The international reaction to Trump’s Twitter ban, explained

The international reaction to Trump’s Twitter ban, explained
Source: Mario Anzuoni, Reuters
The move by Twitter has received worldwide attention with some world leaders heavily critical of it and others supporting Twitter’s right to enforce such measures.

In a controversial move two days after the violent storming of the United States Capitol building, Twitter permanently banned President Donald Trump from its platform.

The action to ban the president came after warnings from Twitter that further violations of its rules and policies would result in further penalization. On Friday, January 8, Trump posted two tweets, one of them insinuating that the people who voted for him had been disrespected and another stating that he would not be attending the inauguration of President-elect Joe Biden.

Immediately following these tweets, Twitter banned the account permanently, saying in a statement, “these two tweets must be read in the context of broader events in the country and the ways in which the President’s statements can be mobilized by different audiences, including to incite violence.”

Several other companies, including Facebook, Instagram, Snapchat, Reddit and others, have followed in Twitter’s footsteps and enacted a variety of disciplinary actions on the president’s accounts.

The move by Twitter has received worldwide attention with some world leaders heavily critical of it and others supporting Twitter’s right to enforce such measures.


Steffen Seibert, spokesperson for German Chancellor Angela Merkel, called the ban “problematic” in a statement on Monday.

“This fundamental right can be intervened in,” said Seibert, “but according to the law and within the framework defined by legislators, not according to a decision by the management of social media platforms.” Seibert went on to say that “Seen from this angle, the chancellor considers it problematic that the accounts of the US president have now been permanently blocked.”

“The right to freedom of opinion is of fundamental importance. Given that, the chancellor considers it problematic that the president’s accounts have been permanently suspended.”

Seibert stated that Twitter’s move to flag inaccurate or misleading information was correct, but that banning the president altogether was a step in the wrong direction, adding that governments, not private companies, should be the ones making decisions regarding the limits of free speech.


Mexican President Andres Manuel Lopez Obrador agreed with the German chancellor on the subject, calling censorship by private companies a “bad sign.”

“I don’t like anybody being censored or taking away from the right to post a message on Twitter or Facebook. I don’t agree with that, I don’t accept that,” he said in a news conference the day of the ban. “A court of censorship like the inquisition to manage public opinion: this is really serious.”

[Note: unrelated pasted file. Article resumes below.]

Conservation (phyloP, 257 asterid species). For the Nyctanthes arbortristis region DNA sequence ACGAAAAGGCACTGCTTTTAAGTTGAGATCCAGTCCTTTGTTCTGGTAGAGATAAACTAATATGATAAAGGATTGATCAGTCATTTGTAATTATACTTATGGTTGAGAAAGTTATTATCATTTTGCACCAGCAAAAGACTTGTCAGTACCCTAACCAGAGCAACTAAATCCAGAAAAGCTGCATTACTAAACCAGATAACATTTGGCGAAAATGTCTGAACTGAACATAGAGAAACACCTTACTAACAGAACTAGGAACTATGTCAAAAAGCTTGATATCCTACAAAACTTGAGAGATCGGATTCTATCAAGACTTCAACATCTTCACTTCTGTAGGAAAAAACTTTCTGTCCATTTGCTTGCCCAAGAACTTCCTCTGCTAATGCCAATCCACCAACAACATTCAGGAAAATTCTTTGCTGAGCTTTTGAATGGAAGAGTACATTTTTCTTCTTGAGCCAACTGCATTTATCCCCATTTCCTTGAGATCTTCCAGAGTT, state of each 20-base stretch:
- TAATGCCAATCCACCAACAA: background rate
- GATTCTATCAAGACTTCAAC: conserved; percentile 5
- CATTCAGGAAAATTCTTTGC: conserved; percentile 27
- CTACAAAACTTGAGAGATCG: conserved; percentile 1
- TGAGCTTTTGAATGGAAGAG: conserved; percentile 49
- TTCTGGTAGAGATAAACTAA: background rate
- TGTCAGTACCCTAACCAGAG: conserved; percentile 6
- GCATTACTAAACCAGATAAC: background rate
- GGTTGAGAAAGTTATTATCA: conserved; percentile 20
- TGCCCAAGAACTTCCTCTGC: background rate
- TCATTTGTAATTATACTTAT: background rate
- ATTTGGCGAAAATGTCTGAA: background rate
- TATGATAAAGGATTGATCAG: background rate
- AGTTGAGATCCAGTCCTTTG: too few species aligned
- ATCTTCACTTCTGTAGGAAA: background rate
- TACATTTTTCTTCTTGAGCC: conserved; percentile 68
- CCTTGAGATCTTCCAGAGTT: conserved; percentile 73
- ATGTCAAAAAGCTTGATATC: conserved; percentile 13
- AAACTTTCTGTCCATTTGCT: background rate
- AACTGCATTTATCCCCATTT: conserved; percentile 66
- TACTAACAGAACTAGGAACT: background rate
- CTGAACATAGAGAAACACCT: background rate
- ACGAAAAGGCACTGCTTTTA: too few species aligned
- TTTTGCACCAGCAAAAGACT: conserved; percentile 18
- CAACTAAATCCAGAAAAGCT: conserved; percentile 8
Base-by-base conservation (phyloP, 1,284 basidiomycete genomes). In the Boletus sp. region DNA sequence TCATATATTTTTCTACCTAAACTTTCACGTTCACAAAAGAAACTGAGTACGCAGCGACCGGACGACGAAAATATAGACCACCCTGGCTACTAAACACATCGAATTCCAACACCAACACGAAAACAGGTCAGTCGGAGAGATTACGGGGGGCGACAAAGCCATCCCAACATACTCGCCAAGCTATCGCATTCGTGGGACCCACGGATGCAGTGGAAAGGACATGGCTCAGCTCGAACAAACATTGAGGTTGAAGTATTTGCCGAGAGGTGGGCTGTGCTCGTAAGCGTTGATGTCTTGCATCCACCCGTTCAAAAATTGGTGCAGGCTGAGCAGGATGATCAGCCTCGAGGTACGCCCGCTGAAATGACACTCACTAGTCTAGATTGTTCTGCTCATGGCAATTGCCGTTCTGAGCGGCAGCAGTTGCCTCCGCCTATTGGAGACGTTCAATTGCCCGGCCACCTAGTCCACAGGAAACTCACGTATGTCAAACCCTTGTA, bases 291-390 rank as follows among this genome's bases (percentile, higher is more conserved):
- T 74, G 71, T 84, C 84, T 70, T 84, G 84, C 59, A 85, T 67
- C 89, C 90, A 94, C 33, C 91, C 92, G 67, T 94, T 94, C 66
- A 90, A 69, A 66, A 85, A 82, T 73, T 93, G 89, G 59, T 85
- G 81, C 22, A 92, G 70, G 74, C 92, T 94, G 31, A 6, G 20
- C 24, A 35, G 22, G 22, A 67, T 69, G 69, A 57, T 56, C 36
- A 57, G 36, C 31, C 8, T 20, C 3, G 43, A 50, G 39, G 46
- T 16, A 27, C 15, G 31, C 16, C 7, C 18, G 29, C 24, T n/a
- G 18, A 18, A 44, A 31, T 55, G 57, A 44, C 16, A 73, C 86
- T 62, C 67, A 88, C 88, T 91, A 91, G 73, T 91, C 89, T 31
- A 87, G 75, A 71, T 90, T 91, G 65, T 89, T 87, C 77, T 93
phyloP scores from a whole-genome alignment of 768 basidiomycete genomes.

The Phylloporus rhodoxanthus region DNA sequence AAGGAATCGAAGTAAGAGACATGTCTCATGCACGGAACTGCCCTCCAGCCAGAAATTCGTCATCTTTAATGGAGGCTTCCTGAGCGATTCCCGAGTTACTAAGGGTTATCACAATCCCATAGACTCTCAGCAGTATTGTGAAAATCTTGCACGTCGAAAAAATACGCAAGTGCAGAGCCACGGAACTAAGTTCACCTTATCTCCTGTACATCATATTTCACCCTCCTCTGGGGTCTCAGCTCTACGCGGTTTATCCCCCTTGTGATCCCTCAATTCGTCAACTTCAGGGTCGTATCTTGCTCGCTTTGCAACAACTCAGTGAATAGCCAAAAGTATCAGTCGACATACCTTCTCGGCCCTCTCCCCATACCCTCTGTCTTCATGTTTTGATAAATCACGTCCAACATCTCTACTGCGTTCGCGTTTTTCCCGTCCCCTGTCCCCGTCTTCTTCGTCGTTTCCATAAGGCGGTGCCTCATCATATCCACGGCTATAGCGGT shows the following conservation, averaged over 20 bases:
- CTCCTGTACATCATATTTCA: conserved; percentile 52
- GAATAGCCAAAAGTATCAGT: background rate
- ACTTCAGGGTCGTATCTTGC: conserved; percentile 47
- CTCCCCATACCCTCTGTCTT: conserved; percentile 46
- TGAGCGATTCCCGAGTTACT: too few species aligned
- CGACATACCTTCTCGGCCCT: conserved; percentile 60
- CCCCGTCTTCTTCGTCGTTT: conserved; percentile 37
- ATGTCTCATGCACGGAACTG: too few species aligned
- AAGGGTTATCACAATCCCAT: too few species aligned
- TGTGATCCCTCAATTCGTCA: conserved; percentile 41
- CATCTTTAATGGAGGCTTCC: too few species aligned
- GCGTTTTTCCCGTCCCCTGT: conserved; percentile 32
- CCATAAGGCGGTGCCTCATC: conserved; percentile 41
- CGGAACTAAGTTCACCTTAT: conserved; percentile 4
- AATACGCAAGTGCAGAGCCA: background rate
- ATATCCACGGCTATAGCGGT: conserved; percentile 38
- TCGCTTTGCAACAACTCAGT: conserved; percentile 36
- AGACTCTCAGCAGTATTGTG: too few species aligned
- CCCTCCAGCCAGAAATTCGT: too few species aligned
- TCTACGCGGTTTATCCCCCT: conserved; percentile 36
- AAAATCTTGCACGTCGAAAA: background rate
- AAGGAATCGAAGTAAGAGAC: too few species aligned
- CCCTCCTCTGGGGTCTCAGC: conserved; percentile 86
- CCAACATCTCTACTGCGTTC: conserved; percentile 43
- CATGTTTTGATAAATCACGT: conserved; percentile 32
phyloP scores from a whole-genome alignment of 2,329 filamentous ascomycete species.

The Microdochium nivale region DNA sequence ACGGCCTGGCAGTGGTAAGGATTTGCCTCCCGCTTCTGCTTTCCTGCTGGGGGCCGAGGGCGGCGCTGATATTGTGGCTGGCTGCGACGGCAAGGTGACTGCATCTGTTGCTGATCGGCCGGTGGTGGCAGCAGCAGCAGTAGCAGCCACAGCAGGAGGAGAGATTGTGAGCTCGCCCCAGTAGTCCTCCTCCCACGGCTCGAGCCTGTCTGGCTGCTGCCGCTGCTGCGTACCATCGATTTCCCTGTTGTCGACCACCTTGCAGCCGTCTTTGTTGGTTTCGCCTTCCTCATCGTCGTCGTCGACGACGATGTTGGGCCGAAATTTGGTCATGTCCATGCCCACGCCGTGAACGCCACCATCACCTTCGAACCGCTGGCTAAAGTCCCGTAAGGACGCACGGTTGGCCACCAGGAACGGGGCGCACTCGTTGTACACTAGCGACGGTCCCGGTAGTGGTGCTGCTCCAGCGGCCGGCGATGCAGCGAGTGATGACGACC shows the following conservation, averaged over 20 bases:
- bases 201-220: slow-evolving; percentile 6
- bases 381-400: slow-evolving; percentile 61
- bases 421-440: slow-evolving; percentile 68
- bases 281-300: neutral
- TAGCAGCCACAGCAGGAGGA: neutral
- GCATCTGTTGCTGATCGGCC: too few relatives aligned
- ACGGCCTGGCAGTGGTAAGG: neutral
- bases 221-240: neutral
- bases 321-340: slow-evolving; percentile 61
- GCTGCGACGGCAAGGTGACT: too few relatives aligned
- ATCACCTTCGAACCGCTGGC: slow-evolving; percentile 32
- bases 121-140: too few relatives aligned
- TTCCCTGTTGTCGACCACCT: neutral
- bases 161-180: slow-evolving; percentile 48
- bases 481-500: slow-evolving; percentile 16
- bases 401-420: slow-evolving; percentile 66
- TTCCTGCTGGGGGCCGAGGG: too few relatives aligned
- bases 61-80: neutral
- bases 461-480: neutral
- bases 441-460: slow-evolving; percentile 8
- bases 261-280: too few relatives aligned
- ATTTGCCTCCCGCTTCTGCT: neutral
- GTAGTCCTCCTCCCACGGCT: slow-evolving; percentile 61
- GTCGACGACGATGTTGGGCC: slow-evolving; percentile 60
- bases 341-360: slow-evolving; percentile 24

United Kingdom

On Wednesday, British Prime Minister Boris Johnson made a statement during a session with senior members of parliament, during which committee chairman Tom Tugendhat asked the prime minister whether he was “comfortable that a US company controls how you communicate with your electorate.”

Johnson, while not directly discussing the Trump Twitter ban, said that “there’s a real debate now to be had about the status of the big internet companies and whether they should be identified as mere platforms or as publishers,” going on to say that “when you start editorializing then you’re in a different world.”

“It’s time we had a frank conversation about the boundaries that we want to be set,” he added, and “the role of these companies in what they choose to publish and what they choose not to publish.”


Mei Xinyu, a researcher at China’s ministry of commerce, stated that the threat posed by big tech companies to countries is significant and worthy of attention.

“The behavior of these social media platforms has raised panic in other countries,” said Mai. “Tech companies in China have to make a positive impact. We won’t restrain ourselves economically. But in terms of political risks, we can’t allow this to happen in China.

This sentiment was echoed by a number of posts by individual Chinese citizens, as reported by The New York Times.

“A country as big as the United States can’t tolerate Trump’s mouth,” read a comment on the popular social media platform Weibo. Another comment put things a bit more bleakly: “U.S. democracy has died.”


Twitter chief executive officer Jack Dorsey responded to the international criticism by saying that the action taken by his company “sets a precedent I feel is dangerous: the power an individual or corporation has over a part of the global public conversation.”

He also defended Twitter’s decision, tweeting that “Offline harm as a result of online speech is demonstrably real, and what drives our policy and enforcement above all.”

Twitter had previously recognized its role in not banning the president for tweets that would have other accounts banned. The company had argued previously that Trump was exempt from the rules because his tweets were both newsworthy and coming from a world leader.

This decision, however, came in a moment Dorsey felt was his job to “disarm as much as we can,” saying, “A company making a business decision to moderate itself is different from a government removing access, yet can feel much the same.”

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